BBC staff attacked in Libya
On the 20 February, on this blog, BBC World News Editor Jon Williams wrote: "Reporting from Libya is tricky at the best of times - clearly, the situation there right now is anything but."
Feras Killani (L) and Goktay Koraltan
Never a truer word spoken. Nevertheless, the BBC deployed on the ground in Tripoli and the "liberated" areas, as well as at the borders with Egypt and Tunisia. Our reporters are working hard for our domestic and global audiences to make sense of a complex and fragmented story that came hard on the heels of Tunisia and Egypt and yet is so radically different.
The BBC's news gathering operation is flawlessly run. Nothing is ever left to chance. All our reporters and correspondents go through a strict and robust safety training, equipped to deal with the most unpredictable of situations. So, with our BBC Arabic team working with their English colleagues in Tripoli and elsewhere under the watchful eye of our Middle East bureau chief Paul Danahar, I was confident everything was taken care of.
But it would be untrue to say that I didn't expect "the call", the editor's nightmare come true. And "the call" did come.
Paul rang London to say our BBC Arabic team in Tripoli had been detained by pro-Gaddafi forces. Feras Killani, Goktay Koraltan, and Chris Cobb-Smith had been arrested at a military checkpoint outside the city of Zawiya.
Now that they've told their story and are safely out of Libya, we know that they were then taken to a massive military compound in Tripoli where they were blindfolded, handcuffed, and beaten. And we know that for 21 hours they were subjected to physical violence and psychological terror at the hands of Colonel Gaddafi's security forces.
They were kicked around, threatened with death, hooded and blindfolded, left in a cage and subjected to mock executions.
Feras, a correspondent of Palestinian descent, was singled out for special treatment.
"[They] took me out to the car park behind the guard room. Then [they] started hitting me without saying anything. First with fist, then boots, then knees. Then [they] found a plastic pipe on the ground and beat me with that. Then one of the soldiers gave them a long stick ..."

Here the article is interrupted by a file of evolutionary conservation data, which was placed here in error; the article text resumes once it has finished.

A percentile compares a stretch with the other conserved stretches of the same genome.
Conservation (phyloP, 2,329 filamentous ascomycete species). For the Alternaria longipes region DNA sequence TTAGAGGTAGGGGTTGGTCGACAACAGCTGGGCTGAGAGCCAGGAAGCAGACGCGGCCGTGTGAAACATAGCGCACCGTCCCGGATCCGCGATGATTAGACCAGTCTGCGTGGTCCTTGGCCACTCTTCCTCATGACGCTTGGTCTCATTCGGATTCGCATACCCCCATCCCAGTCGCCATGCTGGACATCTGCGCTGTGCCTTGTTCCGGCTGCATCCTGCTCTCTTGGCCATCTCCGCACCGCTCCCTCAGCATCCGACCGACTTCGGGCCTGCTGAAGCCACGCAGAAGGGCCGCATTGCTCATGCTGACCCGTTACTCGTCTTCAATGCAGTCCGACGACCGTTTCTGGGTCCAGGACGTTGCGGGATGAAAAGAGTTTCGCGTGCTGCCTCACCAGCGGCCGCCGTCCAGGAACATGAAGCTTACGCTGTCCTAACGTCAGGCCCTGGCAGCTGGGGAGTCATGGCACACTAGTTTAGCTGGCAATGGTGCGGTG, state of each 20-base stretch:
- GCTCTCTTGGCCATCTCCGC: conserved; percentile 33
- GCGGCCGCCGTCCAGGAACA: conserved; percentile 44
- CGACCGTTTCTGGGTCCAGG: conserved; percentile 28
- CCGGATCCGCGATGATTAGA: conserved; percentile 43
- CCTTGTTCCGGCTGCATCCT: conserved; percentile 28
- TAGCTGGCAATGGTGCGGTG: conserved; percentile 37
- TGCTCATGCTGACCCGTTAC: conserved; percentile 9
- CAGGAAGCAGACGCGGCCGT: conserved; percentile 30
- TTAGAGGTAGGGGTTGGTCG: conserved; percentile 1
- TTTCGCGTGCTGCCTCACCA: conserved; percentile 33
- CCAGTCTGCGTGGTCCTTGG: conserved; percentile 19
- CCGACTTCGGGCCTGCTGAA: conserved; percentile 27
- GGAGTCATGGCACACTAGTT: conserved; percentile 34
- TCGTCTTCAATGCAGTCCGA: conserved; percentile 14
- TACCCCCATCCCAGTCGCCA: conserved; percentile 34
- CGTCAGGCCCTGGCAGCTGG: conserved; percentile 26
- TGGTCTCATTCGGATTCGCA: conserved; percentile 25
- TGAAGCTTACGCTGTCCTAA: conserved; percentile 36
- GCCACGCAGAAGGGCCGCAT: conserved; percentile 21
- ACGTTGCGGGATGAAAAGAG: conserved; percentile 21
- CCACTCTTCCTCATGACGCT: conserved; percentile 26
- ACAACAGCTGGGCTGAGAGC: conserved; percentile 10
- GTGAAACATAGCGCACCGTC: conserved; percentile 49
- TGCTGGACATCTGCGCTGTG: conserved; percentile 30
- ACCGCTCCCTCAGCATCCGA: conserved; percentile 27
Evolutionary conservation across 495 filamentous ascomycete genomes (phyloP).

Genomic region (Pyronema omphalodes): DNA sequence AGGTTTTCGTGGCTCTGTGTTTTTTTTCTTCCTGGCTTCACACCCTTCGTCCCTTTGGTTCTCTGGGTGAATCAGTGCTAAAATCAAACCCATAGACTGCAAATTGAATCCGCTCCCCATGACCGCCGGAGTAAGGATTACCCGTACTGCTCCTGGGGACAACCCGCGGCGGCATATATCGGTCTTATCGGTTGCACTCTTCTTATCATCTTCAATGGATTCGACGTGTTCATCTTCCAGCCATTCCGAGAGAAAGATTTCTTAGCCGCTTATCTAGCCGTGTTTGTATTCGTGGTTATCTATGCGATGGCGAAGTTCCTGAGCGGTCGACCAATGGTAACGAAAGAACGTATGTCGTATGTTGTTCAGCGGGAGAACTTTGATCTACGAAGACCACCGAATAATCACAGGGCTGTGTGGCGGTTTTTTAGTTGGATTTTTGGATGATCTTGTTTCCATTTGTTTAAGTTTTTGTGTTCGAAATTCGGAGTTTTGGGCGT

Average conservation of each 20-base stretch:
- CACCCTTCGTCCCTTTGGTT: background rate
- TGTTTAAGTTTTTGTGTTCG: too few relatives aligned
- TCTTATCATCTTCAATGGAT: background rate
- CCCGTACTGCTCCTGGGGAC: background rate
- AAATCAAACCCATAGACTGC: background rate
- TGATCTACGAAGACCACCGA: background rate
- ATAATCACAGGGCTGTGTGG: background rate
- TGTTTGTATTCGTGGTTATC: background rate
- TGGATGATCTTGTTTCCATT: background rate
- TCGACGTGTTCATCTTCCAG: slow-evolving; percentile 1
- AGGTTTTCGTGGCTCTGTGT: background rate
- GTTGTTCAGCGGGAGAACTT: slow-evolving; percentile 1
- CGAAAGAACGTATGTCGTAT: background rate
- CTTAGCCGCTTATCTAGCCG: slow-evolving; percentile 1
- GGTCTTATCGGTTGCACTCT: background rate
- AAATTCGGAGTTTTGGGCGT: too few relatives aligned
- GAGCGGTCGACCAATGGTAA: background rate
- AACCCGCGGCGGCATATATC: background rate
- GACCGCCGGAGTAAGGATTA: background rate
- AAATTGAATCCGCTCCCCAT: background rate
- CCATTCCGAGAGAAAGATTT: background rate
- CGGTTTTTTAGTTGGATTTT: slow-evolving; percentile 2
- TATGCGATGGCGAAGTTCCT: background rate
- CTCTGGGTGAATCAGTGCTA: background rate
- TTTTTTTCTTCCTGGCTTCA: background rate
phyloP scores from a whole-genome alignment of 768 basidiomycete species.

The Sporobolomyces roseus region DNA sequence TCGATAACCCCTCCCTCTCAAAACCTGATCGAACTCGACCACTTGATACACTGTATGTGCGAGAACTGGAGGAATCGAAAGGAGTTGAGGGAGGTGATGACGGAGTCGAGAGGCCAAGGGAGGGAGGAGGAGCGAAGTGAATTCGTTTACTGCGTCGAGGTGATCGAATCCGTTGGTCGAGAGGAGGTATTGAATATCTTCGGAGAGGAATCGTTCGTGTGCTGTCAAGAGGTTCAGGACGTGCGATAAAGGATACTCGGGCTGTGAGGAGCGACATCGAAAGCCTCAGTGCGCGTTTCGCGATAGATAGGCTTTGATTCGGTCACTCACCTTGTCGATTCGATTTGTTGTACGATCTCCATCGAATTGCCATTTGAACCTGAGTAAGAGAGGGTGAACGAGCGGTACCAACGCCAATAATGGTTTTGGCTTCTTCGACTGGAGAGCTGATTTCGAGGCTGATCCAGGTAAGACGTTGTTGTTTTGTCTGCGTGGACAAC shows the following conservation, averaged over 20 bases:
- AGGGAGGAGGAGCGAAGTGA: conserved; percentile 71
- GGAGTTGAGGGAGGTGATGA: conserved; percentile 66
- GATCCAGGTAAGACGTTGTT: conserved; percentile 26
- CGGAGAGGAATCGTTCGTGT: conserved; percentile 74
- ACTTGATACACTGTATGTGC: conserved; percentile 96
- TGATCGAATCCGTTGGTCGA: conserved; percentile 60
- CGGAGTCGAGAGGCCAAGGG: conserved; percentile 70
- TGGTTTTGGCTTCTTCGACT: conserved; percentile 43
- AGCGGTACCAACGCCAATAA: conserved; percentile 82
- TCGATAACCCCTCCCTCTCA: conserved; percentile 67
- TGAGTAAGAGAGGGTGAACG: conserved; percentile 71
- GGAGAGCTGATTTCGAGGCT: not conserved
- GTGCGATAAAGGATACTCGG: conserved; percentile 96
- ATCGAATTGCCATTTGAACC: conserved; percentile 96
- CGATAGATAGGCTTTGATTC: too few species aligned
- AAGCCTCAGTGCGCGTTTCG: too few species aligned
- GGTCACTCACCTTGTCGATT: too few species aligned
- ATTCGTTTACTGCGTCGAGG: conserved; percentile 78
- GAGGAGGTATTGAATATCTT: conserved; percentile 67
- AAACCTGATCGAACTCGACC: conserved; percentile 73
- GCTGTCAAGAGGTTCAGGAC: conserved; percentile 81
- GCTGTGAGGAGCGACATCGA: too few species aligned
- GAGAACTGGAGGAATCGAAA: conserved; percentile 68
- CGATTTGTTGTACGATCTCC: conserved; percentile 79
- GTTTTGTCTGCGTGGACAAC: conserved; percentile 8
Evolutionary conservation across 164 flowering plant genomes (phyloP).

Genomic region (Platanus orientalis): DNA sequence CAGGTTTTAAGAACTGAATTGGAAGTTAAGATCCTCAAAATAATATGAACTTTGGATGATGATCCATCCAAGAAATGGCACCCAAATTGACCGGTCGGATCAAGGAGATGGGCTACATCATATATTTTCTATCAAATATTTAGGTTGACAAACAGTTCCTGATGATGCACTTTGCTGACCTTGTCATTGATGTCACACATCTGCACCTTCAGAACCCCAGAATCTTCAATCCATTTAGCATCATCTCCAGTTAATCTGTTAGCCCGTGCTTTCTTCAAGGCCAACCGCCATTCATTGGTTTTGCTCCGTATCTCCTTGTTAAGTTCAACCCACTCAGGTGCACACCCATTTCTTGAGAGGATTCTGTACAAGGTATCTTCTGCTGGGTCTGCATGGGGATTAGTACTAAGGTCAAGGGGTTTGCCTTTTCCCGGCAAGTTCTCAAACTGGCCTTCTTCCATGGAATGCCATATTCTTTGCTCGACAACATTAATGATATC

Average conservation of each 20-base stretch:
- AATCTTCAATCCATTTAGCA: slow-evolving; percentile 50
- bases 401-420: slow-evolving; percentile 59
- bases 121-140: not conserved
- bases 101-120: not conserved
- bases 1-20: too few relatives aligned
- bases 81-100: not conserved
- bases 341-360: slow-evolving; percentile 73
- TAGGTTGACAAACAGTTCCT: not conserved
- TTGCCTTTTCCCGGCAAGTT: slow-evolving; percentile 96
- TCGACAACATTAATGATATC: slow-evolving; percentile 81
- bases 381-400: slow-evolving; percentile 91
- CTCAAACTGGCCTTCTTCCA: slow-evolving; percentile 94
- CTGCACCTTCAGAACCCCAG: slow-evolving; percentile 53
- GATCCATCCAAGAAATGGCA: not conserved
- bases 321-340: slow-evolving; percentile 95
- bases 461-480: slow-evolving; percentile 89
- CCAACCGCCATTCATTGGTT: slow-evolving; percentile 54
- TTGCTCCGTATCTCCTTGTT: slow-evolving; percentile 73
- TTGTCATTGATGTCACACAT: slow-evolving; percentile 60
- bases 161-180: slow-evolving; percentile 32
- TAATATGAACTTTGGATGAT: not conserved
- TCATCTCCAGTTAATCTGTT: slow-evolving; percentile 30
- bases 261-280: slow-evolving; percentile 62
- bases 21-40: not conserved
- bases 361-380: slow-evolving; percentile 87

It continued later, only this time it was even worse:
"I was on the floor on my side, hands and feet cuffed, lying half on a mattress, and they were beating me... They were saying I'm a spy working for British intelligence."
You could argue this is pretty terrible but after all nothing new; journalists around the world face this kind of violence every day in the course of their work. The Committee to Protect Journalists lists 850 reporters killed since 1992. The BBC World service lost two journalists over a 48-hour period in June 2008, when Samad Rohani of the Afghan Service and Nasteh Dahir of the Somali Service were killed in their respective countries. And of course we all recall the four-month ordeal of Alan Johnston, kidnapped and held by militants in Gaza.
But this is not just a story about journalists and the dangers they face in doing their jobs. This is a story about torture and hidden victims, and what happens when there is no one to tell it and lift the veil.
When Feras, Gotkan and Chris were put in a metal cage, they could hear the screams of people being tortured. Soon those people were brought into the cage, men and women, Libyans and non Libyans, some in a terrible state. Their story has to be told.
As he was being beaten, Feras was told by the Libyans that they didn't like his reports. He was being punished for the content of his journalism - that he, like every single one of our journalists, works hard at ensuring impartiality, that he reports in Arabic, on a BBC channel available in Libya, in a language understood by those meeting out the beatings, only made matters worse for him.
Our journalists are tested every day and Libya is but the latest in a series of conflicts they're covering. Some like Afghanistan, Pakistan, Somalia, are among the toughest stories to report. Yet when tensions run high and violence becomes the norm, we need to be there, with the insightful, in-depth coverage that only being on the ground can yield.
Liliane Landor is languages controller of BBC Global News